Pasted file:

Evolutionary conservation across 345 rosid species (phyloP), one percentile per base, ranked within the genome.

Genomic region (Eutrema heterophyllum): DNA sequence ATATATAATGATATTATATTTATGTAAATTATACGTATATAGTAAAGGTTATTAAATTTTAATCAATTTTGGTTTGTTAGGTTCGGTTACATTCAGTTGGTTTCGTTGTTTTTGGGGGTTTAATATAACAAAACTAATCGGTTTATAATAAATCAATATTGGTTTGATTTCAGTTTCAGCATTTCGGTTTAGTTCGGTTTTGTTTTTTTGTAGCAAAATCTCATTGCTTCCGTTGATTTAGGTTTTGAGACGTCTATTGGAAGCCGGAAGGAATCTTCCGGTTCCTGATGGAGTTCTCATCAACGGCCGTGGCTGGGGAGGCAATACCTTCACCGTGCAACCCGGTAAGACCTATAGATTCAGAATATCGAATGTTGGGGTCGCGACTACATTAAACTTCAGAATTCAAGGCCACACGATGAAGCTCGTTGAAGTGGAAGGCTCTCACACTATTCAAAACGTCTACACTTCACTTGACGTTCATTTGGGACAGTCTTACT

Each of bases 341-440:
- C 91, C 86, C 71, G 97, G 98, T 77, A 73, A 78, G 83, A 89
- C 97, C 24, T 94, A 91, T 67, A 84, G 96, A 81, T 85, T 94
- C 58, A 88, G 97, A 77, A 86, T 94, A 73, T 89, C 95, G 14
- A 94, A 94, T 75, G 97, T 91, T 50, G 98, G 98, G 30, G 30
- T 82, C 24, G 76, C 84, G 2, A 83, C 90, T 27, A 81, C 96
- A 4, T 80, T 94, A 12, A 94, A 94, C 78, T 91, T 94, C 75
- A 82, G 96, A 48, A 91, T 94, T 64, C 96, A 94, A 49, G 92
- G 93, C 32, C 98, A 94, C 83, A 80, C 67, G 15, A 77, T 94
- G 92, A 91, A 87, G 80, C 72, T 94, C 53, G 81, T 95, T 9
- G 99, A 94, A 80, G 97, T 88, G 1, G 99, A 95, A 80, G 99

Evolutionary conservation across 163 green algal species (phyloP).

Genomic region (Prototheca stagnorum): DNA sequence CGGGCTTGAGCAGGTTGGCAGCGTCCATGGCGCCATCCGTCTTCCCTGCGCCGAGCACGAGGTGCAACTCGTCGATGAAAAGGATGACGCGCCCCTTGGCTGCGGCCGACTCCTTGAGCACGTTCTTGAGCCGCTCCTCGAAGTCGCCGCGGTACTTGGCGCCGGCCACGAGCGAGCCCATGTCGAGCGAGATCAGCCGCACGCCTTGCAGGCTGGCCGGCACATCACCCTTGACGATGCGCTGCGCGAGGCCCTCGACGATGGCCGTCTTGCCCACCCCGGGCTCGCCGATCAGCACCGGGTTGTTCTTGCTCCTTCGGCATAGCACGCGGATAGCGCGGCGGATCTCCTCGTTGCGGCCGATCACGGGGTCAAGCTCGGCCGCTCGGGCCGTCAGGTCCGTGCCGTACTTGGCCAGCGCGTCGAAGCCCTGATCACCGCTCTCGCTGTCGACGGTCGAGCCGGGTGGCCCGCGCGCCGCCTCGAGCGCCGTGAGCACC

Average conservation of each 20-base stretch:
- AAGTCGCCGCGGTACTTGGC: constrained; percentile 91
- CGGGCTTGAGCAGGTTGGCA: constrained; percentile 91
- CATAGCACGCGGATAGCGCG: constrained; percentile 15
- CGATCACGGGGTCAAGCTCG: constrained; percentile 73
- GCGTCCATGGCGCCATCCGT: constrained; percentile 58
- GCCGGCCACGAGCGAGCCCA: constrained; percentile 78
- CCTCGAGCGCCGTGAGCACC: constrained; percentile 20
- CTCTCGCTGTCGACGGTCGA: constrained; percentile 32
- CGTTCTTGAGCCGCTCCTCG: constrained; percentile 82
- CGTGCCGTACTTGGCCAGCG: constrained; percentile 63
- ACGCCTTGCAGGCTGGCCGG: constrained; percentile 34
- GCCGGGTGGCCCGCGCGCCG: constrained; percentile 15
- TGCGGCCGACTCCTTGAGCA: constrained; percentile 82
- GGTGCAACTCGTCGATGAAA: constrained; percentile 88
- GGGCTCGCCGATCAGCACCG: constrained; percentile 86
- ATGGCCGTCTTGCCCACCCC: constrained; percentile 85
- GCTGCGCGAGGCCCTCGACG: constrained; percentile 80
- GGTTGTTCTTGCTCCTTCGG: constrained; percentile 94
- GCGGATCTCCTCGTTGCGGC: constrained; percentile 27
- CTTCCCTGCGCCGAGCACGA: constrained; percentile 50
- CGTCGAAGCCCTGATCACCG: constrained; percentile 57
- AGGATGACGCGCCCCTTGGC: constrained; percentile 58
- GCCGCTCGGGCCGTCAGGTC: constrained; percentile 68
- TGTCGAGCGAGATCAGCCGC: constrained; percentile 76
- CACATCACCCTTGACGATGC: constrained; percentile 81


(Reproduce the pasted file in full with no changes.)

Evolutionary conservation across 345 rosid species (phyloP), one percentile per base, ranked within the genome.

Genomic region (Eutrema heterophyllum): DNA sequence ATATATAATGATATTATATTTATGTAAATTATACGTATATAGTAAAGGTTATTAAATTTTAATCAATTTTGGTTTGTTAGGTTCGGTTACATTCAGTTGGTTTCGTTGTTTTTGGGGGTTTAATATAACAAAACTAATCGGTTTATAATAAATCAATATTGGTTTGATTTCAGTTTCAGCATTTCGGTTTAGTTCGGTTTTGTTTTTTTGTAGCAAAATCTCATTGCTTCCGTTGATTTAGGTTTTGAGACGTCTATTGGAAGCCGGAAGGAATCTTCCGGTTCCTGATGGAGTTCTCATCAACGGCCGTGGCTGGGGAGGCAATACCTTCACCGTGCAACCCGGTAAGACCTATAGATTCAGAATATCGAATGTTGGGGTCGCGACTACATTAAACTTCAGAATTCAAGGCCACACGATGAAGCTCGTTGAAGTGGAAGGCTCTCACACTATTCAAAACGTCTACACTTCACTTGACGTTCATTTGGGACAGTCTTACT

Each of bases 341-440:
- C 91, C 86, C 71, G 97, G 98, T 77, A 73, A 78, G 83, A 89
- C 97, C 24, T 94, A 91, T 67, A 84, G 96, A 81, T 85, T 94
- C 58, A 88, G 97, A 77, A 86, T 94, A 73, T 89, C 95, G 14
- A 94, A 94, T 75, G 97, T 91, T 50, G 98, G 98, G 30, G 30
- T 82, C 24, G 76, C 84, G 2, A 83, C 90, T 27, A 81, C 96
- A 4, T 80, T 94, A 12, A 94, A 94, C 78, T 91, T 94, C 75
- A 82, G 96, A 48, A 91, T 94, T 64, C 96, A 94, A 49, G 92
- G 93, C 32, C 98, A 94, C 83, A 80, C 67, G 15, A 77, T 94
- G 92, A 91, A 87, G 80, C 72, T 94, C 53, G 81, T 95, T 9
- G 99, A 94, A 80, G 97, T 88, G 1, G 99, A 95, A 80, G 99

Evolutionary conservation across 163 green algal species (phyloP).

Genomic region (Prototheca stagnorum): DNA sequence CGGGCTTGAGCAGGTTGGCAGCGTCCATGGCGCCATCCGTCTTCCCTGCGCCGAGCACGAGGTGCAACTCGTCGATGAAAAGGATGACGCGCCCCTTGGCTGCGGCCGACTCCTTGAGCACGTTCTTGAGCCGCTCCTCGAAGTCGCCGCGGTACTTGGCGCCGGCCACGAGCGAGCCCATGTCGAGCGAGATCAGCCGCACGCCTTGCAGGCTGGCCGGCACATCACCCTTGACGATGCGCTGCGCGAGGCCCTCGACGATGGCCGTCTTGCCCACCCCGGGCTCGCCGATCAGCACCGGGTTGTTCTTGCTCCTTCGGCATAGCACGCGGATAGCGCGGCGGATCTCCTCGTTGCGGCCGATCACGGGGTCAAGCTCGGCCGCTCGGGCCGTCAGGTCCGTGCCGTACTTGGCCAGCGCGTCGAAGCCCTGATCACCGCTCTCGCTGTCGACGGTCGAGCCGGGTGGCCCGCGCGCCGCCTCGAGCGCCGTGAGCACC

Average conservation of each 20-base stretch:
- AAGTCGCCGCGGTACTTGGC: constrained; percentile 91
- CGGGCTTGAGCAGGTTGGCA: constrained; percentile 91
- CATAGCACGCGGATAGCGCG: constrained; percentile 15
- CGATCACGGGGTCAAGCTCG: constrained; percentile 73
- GCGTCCATGGCGCCATCCGT: constrained; percentile 58
- GCCGGCCACGAGCGAGCCCA: constrained; percentile 78
- CCTCGAGCGCCGTGAGCACC: constrained; percentile 20
- CTCTCGCTGTCGACGGTCGA: constrained; percentile 32
- CGTTCTTGAGCCGCTCCTCG: constrained; percentile 82
- CGTGCCGTACTTGGCCAGCG: constrained; percentile 63
- ACGCCTTGCAGGCTGGCCGG: constrained; percentile 34
- GCCGGGTGGCCCGCGCGCCG: constrained; percentile 15
- TGCGGCCGACTCCTTGAGCA: constrained; percentile 82
- GGTGCAACTCGTCGATGAAA: constrained; percentile 88
- GGGCTCGCCGATCAGCACCG: constrained; percentile 86
- ATGGCCGTCTTGCCCACCCC: constrained; percentile 85
- GCTGCGCGAGGCCCTCGACG: constrained; percentile 80
- GGTTGTTCTTGCTCCTTCGG: constrained; percentile 94
- GCGGATCTCCTCGTTGCGGC: constrained; percentile 27
- CTTCCCTGCGCCGAGCACGA: constrained; percentile 50
- CGTCGAAGCCCTGATCACCG: constrained; percentile 57
- AGGATGACGCGCCCCTTGGC: constrained; percentile 58
- GCCGCTCGGGCCGTCAGGTC: constrained; percentile 68
- TGTCGAGCGAGATCAGCCGC: constrained; percentile 76
- CACATCACCCTTGACGATGC: constrained; percentile 81